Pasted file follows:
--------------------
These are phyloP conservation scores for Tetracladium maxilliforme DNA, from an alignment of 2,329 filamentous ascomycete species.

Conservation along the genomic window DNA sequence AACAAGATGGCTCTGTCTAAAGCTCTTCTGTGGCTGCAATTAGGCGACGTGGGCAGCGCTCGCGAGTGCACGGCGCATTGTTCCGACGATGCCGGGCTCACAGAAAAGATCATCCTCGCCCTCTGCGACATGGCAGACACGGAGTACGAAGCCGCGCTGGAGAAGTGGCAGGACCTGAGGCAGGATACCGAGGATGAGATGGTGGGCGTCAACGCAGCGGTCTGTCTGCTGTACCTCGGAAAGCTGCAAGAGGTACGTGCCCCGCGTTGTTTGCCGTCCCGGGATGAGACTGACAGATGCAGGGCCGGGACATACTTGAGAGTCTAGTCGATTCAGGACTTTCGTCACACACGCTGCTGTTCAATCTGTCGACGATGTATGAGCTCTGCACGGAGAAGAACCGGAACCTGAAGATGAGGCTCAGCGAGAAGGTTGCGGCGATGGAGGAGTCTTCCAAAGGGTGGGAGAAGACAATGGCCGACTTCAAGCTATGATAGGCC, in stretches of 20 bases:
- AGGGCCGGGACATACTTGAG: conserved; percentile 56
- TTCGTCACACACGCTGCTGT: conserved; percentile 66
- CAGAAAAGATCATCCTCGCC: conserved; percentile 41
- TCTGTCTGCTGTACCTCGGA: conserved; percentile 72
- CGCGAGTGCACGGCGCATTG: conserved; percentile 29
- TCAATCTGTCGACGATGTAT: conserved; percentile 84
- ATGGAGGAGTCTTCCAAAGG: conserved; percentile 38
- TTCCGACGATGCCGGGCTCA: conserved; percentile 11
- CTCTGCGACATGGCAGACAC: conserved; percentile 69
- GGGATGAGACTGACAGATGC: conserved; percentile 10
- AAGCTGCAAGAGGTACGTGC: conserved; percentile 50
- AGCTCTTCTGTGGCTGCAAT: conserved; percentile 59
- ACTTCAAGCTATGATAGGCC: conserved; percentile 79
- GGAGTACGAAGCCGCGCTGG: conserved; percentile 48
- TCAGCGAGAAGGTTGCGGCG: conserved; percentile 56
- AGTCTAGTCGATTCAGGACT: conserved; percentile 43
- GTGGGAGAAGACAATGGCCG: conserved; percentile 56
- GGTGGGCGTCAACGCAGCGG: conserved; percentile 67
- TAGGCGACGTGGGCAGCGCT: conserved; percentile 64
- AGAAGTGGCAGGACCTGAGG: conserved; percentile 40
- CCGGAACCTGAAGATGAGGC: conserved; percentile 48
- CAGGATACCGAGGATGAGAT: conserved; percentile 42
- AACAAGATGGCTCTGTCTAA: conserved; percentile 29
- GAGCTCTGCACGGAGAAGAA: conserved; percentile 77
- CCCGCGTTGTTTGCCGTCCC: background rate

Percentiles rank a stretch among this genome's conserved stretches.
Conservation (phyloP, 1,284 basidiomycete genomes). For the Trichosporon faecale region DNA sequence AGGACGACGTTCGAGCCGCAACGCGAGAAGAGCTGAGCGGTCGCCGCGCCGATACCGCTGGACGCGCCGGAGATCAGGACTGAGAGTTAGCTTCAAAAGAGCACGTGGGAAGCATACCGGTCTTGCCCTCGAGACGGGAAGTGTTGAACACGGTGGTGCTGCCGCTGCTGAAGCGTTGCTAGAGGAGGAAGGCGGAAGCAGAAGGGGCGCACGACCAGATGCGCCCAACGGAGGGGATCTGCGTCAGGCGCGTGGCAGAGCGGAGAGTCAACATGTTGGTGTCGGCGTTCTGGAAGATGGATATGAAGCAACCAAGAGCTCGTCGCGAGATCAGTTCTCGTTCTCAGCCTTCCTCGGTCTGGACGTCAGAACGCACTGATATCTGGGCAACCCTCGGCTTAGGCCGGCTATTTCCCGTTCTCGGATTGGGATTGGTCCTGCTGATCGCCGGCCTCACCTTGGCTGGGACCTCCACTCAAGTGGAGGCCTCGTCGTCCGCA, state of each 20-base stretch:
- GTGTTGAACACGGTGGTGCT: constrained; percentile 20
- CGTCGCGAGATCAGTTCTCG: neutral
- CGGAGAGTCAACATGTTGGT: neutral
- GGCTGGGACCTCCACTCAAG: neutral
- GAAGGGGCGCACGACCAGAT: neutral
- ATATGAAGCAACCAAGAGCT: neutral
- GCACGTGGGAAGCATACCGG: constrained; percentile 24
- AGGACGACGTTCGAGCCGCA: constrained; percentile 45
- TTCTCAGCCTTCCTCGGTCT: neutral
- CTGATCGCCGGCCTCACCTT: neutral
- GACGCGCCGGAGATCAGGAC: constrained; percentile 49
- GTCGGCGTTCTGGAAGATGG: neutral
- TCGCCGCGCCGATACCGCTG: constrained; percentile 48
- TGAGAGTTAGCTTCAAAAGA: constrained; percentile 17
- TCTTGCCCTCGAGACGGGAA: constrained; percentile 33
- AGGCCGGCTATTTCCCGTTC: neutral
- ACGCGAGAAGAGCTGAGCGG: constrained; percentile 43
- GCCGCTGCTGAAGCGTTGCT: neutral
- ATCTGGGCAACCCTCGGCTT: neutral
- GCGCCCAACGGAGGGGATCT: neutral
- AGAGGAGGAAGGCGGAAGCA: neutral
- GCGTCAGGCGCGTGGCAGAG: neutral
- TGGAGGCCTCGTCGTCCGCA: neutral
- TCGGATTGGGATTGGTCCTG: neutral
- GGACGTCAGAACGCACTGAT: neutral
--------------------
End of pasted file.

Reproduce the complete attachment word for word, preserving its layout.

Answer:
These are phyloP conservation scores for Tetracladium maxilliforme DNA, from an alignment of 2,329 filamentous ascomycete species.

Conservation along the genomic window DNA sequence AACAAGATGGCTCTGTCTAAAGCTCTTCTGTGGCTGCAATTAGGCGACGTGGGCAGCGCTCGCGAGTGCACGGCGCATTGTTCCGACGATGCCGGGCTCACAGAAAAGATCATCCTCGCCCTCTGCGACATGGCAGACACGGAGTACGAAGCCGCGCTGGAGAAGTGGCAGGACCTGAGGCAGGATACCGAGGATGAGATGGTGGGCGTCAACGCAGCGGTCTGTCTGCTGTACCTCGGAAAGCTGCAAGAGGTACGTGCCCCGCGTTGTTTGCCGTCCCGGGATGAGACTGACAGATGCAGGGCCGGGACATACTTGAGAGTCTAGTCGATTCAGGACTTTCGTCACACACGCTGCTGTTCAATCTGTCGACGATGTATGAGCTCTGCACGGAGAAGAACCGGAACCTGAAGATGAGGCTCAGCGAGAAGGTTGCGGCGATGGAGGAGTCTTCCAAAGGGTGGGAGAAGACAATGGCCGACTTCAAGCTATGATAGGCC, in stretches of 20 bases:
- AGGGCCGGGACATACTTGAG: conserved; percentile 56
- TTCGTCACACACGCTGCTGT: conserved; percentile 66
- CAGAAAAGATCATCCTCGCC: conserved; percentile 41
- TCTGTCTGCTGTACCTCGGA: conserved; percentile 72
- CGCGAGTGCACGGCGCATTG: conserved; percentile 29
- TCAATCTGTCGACGATGTAT: conserved; percentile 84
- ATGGAGGAGTCTTCCAAAGG: conserved; percentile 38
- TTCCGACGATGCCGGGCTCA: conserved; percentile 11
- CTCTGCGACATGGCAGACAC: conserved; percentile 69
- GGGATGAGACTGACAGATGC: conserved; percentile 10
- AAGCTGCAAGAGGTACGTGC: conserved; percentile 50
- AGCTCTTCTGTGGCTGCAAT: conserved; percentile 59
- ACTTCAAGCTATGATAGGCC: conserved; percentile 79
- GGAGTACGAAGCCGCGCTGG: conserved; percentile 48
- TCAGCGAGAAGGTTGCGGCG: conserved; percentile 56
- AGTCTAGTCGATTCAGGACT: conserved; percentile 43
- GTGGGAGAAGACAATGGCCG: conserved; percentile 56
- GGTGGGCGTCAACGCAGCGG: conserved; percentile 67
- TAGGCGACGTGGGCAGCGCT: conserved; percentile 64
- AGAAGTGGCAGGACCTGAGG: conserved; percentile 40
- CCGGAACCTGAAGATGAGGC: conserved; percentile 48
- CAGGATACCGAGGATGAGAT: conserved; percentile 42
- AACAAGATGGCTCTGTCTAA: conserved; percentile 29
- GAGCTCTGCACGGAGAAGAA: conserved; percentile 77
- CCCGCGTTGTTTGCCGTCCC: background rate

Percentiles rank a stretch among this genome's conserved stretches.
Conservation (phyloP, 1,284 basidiomycete genomes). For the Trichosporon faecale region DNA sequence AGGACGACGTTCGAGCCGCAACGCGAGAAGAGCTGAGCGGTCGCCGCGCCGATACCGCTGGACGCGCCGGAGATCAGGACTGAGAGTTAGCTTCAAAAGAGCACGTGGGAAGCATACCGGTCTTGCCCTCGAGACGGGAAGTGTTGAACACGGTGGTGCTGCCGCTGCTGAAGCGTTGCTAGAGGAGGAAGGCGGAAGCAGAAGGGGCGCACGACCAGATGCGCCCAACGGAGGGGATCTGCGTCAGGCGCGTGGCAGAGCGGAGAGTCAACATGTTGGTGTCGGCGTTCTGGAAGATGGATATGAAGCAACCAAGAGCTCGTCGCGAGATCAGTTCTCGTTCTCAGCCTTCCTCGGTCTGGACGTCAGAACGCACTGATATCTGGGCAACCCTCGGCTTAGGCCGGCTATTTCCCGTTCTCGGATTGGGATTGGTCCTGCTGATCGCCGGCCTCACCTTGGCTGGGACCTCCACTCAAGTGGAGGCCTCGTCGTCCGCA, state of each 20-base stretch:
- GTGTTGAACACGGTGGTGCT: constrained; percentile 20
- CGTCGCGAGATCAGTTCTCG: neutral
- CGGAGAGTCAACATGTTGGT: neutral
- GGCTGGGACCTCCACTCAAG: neutral
- GAAGGGGCGCACGACCAGAT: neutral
- ATATGAAGCAACCAAGAGCT: neutral
- GCACGTGGGAAGCATACCGG: constrained; percentile 24
- AGGACGACGTTCGAGCCGCA: constrained; percentile 45
- TTCTCAGCCTTCCTCGGTCT: neutral
- CTGATCGCCGGCCTCACCTT: neutral
- GACGCGCCGGAGATCAGGAC: constrained; percentile 49
- GTCGGCGTTCTGGAAGATGG: neutral
- TCGCCGCGCCGATACCGCTG: constrained; percentile 48
- TGAGAGTTAGCTTCAAAAGA: constrained; percentile 17
- TCTTGCCCTCGAGACGGGAA: constrained; percentile 33
- AGGCCGGCTATTTCCCGTTC: neutral
- ACGCGAGAAGAGCTGAGCGG: constrained; percentile 43
- GCCGCTGCTGAAGCGTTGCT: neutral
- ATCTGGGCAACCCTCGGCTT: neutral
- GCGCCCAACGGAGGGGATCT: neutral
- AGAGGAGGAAGGCGGAAGCA: neutral
- GCGTCAGGCGCGTGGCAGAG: neutral
- TGGAGGCCTCGTCGTCCGCA: neutral
- TCGGATTGGGATTGGTCCTG: neutral
- GGACGTCAGAACGCACTGAT: neutral